3. 3. What do “disaster-prepared (DP)” organizations look like? <ul><li>Realistic understanding nature of crisis events: </li></ul><ul><ul><li>Crises usually have identifiable early warning signs </li></ul></ul><ul><ul><li>Crises typically do not happen in isolation </li></ul></ul><ul><ul><li>Crises occur because of interaction between technology, people, and organizational systems </li></ul></ul>
    4. 4. As a result, DP organizations have: <ul><li>Have a comprehensive crisis management plan that includes: </li></ul><ul><ul><li>a diverse and permanent crisis management team to plan and conduct risk audits, keep top executives informed of and supportive of crisis preparedness needs, coordinate with community resources to ensure proper response, to prepare for “normal” and “abnormal” crisis events </li></ul></ul><ul><ul><li>detailed crisis communication plan for employees, managers, community, retirees for internal and external resources </li></ul></ul><ul><ul><li>a business continuity plan ( BCP ) that includes directives to regain operational capacity </li></ul></ul><ul><ul><li>disaster training and drills that include internal and external stakeholders (top areas found in SHRM 2005 Disaster Survey): </li></ul></ul><ul><ul><ul><li>CPR/first aid training </li></ul></ul></ul><ul><ul><ul><li>Organizational specific disaster plans: result of risk audits and crisis planning </li></ul></ul></ul><ul><ul><ul><li>Helping keep other calm in a crisis </li></ul></ul></ul><ul><ul><ul><li>Fire suppression </li></ul></ul></ul><ul><ul><ul><li>HAZMAT </li></ul></ul></ul>
    5. 5. Survey Respondents: Who & Why <ul><li>Sample respondents: Human resource and Training professionals (n=129) represented organizations in: </li></ul><ul><ul><li>Baton Rouge/New Orleans, LA </li></ul></ul><ul><ul><li>Gulfport, Jackson, Hattiesburg, MS </li></ul></ul><ul><li>Industries represented: </li></ul><ul><ul><li>Manufacturing (n=24), Banking (n=18), Professional Services (n=22), Education (n=10), Government (n=16), Healthcare (n=15), Other (n=22) </li></ul></ul>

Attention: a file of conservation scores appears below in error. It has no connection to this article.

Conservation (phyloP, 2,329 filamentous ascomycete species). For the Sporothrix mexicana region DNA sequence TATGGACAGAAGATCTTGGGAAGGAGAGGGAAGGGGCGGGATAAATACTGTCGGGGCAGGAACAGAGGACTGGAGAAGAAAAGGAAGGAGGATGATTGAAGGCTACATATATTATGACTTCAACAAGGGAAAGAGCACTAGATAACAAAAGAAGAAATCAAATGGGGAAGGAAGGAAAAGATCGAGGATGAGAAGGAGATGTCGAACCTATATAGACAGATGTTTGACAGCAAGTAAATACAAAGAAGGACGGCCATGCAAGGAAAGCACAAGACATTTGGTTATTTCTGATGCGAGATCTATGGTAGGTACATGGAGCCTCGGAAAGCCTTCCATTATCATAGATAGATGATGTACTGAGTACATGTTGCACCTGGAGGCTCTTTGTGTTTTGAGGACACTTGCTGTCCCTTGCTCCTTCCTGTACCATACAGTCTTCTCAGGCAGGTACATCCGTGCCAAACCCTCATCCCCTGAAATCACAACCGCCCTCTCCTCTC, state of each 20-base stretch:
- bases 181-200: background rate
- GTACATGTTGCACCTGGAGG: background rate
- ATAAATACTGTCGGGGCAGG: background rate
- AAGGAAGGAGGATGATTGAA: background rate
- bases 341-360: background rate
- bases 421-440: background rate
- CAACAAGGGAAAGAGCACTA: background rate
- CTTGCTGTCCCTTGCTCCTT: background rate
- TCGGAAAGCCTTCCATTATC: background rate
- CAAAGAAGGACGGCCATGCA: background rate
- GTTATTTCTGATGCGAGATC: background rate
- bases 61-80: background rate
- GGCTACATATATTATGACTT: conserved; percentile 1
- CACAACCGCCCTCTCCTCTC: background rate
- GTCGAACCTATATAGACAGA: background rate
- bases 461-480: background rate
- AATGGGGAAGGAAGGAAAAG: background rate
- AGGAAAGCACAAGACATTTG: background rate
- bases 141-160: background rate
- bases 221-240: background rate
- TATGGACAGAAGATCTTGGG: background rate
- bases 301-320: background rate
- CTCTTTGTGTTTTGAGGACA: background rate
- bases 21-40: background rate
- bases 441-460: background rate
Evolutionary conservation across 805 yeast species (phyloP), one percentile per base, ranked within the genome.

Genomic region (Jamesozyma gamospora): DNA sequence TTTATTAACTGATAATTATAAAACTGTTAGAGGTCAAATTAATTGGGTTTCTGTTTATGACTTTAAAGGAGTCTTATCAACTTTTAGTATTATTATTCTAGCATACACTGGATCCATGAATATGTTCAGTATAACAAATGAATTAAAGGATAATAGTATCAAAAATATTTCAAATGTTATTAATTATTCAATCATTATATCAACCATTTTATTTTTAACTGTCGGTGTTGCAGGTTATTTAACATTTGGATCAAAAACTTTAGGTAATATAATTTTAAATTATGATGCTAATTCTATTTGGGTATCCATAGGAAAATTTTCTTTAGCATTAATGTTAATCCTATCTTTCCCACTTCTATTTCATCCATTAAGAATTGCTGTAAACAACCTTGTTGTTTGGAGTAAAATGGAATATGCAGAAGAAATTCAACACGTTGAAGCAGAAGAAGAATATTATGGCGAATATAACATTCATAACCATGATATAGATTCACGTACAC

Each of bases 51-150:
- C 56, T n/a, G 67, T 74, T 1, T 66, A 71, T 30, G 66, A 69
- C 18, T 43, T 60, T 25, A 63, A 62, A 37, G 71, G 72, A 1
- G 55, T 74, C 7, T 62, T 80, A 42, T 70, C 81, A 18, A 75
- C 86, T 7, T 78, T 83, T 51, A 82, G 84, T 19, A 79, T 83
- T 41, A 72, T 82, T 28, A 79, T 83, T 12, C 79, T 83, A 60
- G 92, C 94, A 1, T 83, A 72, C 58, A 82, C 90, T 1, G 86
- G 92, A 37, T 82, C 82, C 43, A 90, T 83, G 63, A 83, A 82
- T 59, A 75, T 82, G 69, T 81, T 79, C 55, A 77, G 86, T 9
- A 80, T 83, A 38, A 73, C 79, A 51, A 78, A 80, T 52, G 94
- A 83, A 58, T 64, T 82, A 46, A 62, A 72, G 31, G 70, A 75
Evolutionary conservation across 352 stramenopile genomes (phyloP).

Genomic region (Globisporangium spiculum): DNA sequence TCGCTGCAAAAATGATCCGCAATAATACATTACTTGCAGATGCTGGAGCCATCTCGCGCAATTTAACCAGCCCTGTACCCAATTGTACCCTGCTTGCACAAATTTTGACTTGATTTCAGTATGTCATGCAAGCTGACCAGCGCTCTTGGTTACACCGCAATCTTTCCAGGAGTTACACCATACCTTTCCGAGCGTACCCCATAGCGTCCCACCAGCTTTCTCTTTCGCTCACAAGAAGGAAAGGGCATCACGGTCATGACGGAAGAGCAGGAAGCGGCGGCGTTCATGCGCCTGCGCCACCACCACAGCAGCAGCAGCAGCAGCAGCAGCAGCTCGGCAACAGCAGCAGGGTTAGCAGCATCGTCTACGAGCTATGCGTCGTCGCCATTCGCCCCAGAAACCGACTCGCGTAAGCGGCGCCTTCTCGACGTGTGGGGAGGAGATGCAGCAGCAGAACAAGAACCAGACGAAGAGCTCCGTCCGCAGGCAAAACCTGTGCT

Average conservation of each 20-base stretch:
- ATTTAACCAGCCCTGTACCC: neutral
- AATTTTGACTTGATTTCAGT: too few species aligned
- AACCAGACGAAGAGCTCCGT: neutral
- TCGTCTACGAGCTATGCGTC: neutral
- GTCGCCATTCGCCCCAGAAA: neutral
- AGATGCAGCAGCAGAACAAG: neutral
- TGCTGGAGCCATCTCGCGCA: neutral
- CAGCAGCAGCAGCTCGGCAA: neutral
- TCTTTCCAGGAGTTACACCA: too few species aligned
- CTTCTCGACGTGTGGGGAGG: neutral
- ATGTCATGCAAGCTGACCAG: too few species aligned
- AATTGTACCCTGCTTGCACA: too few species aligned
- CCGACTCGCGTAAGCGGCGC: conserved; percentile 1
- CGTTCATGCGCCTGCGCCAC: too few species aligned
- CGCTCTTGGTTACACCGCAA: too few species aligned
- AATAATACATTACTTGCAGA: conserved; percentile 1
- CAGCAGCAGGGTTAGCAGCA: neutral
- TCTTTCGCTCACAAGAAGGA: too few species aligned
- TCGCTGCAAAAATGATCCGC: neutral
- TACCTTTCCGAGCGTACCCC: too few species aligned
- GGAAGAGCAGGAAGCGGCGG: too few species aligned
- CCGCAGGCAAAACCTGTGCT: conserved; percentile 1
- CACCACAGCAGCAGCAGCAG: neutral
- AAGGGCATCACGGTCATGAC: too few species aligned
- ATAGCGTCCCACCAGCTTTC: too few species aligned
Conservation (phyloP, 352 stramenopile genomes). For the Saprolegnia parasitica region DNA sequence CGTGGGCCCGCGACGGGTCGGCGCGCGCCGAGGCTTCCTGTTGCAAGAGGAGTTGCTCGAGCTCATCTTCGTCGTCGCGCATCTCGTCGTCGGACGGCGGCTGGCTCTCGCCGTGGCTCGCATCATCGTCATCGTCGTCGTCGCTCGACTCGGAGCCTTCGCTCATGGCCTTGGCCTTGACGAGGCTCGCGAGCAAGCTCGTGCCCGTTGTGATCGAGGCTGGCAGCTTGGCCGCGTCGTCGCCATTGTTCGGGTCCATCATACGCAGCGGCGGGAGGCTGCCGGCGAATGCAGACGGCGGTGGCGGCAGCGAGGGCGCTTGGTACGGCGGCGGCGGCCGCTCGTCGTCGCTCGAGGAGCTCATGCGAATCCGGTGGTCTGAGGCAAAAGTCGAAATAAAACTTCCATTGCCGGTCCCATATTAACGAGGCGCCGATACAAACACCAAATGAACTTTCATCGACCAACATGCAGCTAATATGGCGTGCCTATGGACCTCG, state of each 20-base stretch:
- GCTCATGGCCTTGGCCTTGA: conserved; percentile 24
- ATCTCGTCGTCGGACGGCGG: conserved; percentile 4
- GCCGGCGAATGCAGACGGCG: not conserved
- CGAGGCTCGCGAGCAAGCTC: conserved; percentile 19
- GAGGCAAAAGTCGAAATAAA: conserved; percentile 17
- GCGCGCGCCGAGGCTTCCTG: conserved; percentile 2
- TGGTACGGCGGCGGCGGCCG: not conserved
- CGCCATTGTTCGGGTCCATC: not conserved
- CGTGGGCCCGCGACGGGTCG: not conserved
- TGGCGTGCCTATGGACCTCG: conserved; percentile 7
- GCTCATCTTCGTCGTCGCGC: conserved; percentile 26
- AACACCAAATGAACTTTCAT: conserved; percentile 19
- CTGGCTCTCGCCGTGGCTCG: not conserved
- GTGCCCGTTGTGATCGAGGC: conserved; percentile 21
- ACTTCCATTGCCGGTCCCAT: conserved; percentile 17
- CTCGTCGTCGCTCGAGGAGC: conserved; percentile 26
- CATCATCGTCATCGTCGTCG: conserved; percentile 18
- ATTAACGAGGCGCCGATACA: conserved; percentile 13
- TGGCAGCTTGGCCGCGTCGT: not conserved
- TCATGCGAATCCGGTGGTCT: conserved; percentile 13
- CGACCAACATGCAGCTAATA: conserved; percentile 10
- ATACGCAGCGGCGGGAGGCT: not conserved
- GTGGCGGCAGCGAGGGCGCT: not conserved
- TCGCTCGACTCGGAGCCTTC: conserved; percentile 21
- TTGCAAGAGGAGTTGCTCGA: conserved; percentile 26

6. 6. Results: Did Gulf Coast orgs have DP plan? <ul><li>Across ALL industries: </li></ul><ul><ul><li>59%: Organizations with DPs (Pre-Katrina) </li></ul></ul><ul><ul><li>67%: Organizations with DPs (Post-Katrina) </li></ul></ul><ul><li>For Manufacturing organizations: </li></ul><ul><ul><li>58%: Organizations with DPs (Pre-Katrina) </li></ul></ul><ul><ul><li>67%: Organizations with DPs (Post-Katrina) </li></ul></ul><ul><li>The %s (overall) were lower than the 2005 SHRM Study for Disaster Preparedness (n = 500) where 85% of HR professionals identified having a disaster plan in place; AMA (n=109) found 60% of organizations have crisis plan. </li></ul>
    7. 7. Results: What did DP plans include? *Percentages are for all organizations
    8. 8. Results: What did DP plans include? *Percentages are for Manufacturing organizations only
    9. 9. Implications: So What? <ul><li>Organizations need to increase preparedness planning for disasters and other crisis conditions: </li></ul><ul><ul><li>% of organizations having preparedness plans were lower than expected </li></ul></ul><ul><ul><li>Reasons? Do you share some of these same assumptions? </li></ul></ul><ul><li>Disaster preparedness plans should definitely include emergency communication, BCPs, crisis management team, and training: research + literature support!  </li></ul>
    10. 10. What Now? <ul><li>Use Facility Hurricane Preparedness Standards: Missing pieces? </li></ul><ul><ul><li>Crisis teams : to lead preparedness effort and oversee interpretation and implementation of standards– Human Resource/Development professionals should be a permanent member of team! </li></ul></ul><ul><ul><ul><li>HR: How will employees be compensated? What are relevant union issues if facility is closed or layoffs occur? How will Employee Assistance Program (EAP) be used for employees and families? </li></ul></ul></ul><ul><ul><ul><li>HRD: assess needs and vulnerabilities (crisis audits, scenario planning), design/evaluate training, develop succession planning, develop “crisis prepared” organizational culture </li></ul></ul></ul><ul><ul><li>BCPs : should include workforce development issues in addition to plans to regain operational functions </li></ul></ul>
    11. 11. What Now? (cont’d) <ul><li>Consult other sources: </li></ul><ul><ul><li>Small Business Association (SBA): Disaster Preparedness: http://www.sba.gov/npm2006/ </li></ul></ul><ul><ul><li>FEMA: http://www.fema.gov/business/index.shtm </li></ul></ul><ul><ul><li>Hewitt & Associates: Crisis Communication Plan http://www.hewittassociates.com/Intl/NA/en-US/KnowledgeCenter/ArticlesReports/ArticleDetail.aspx?cid=1680 </li></ul></ul><ul><ul><li>Diagnostic tools: Mitroff, I. & Pearson, C. (1993) Crisis Management: A Diagnostic Guide for Improving Your Organization’s Crisis Preparedness . Jossey-Bass: San Francisco </li></ul></ul>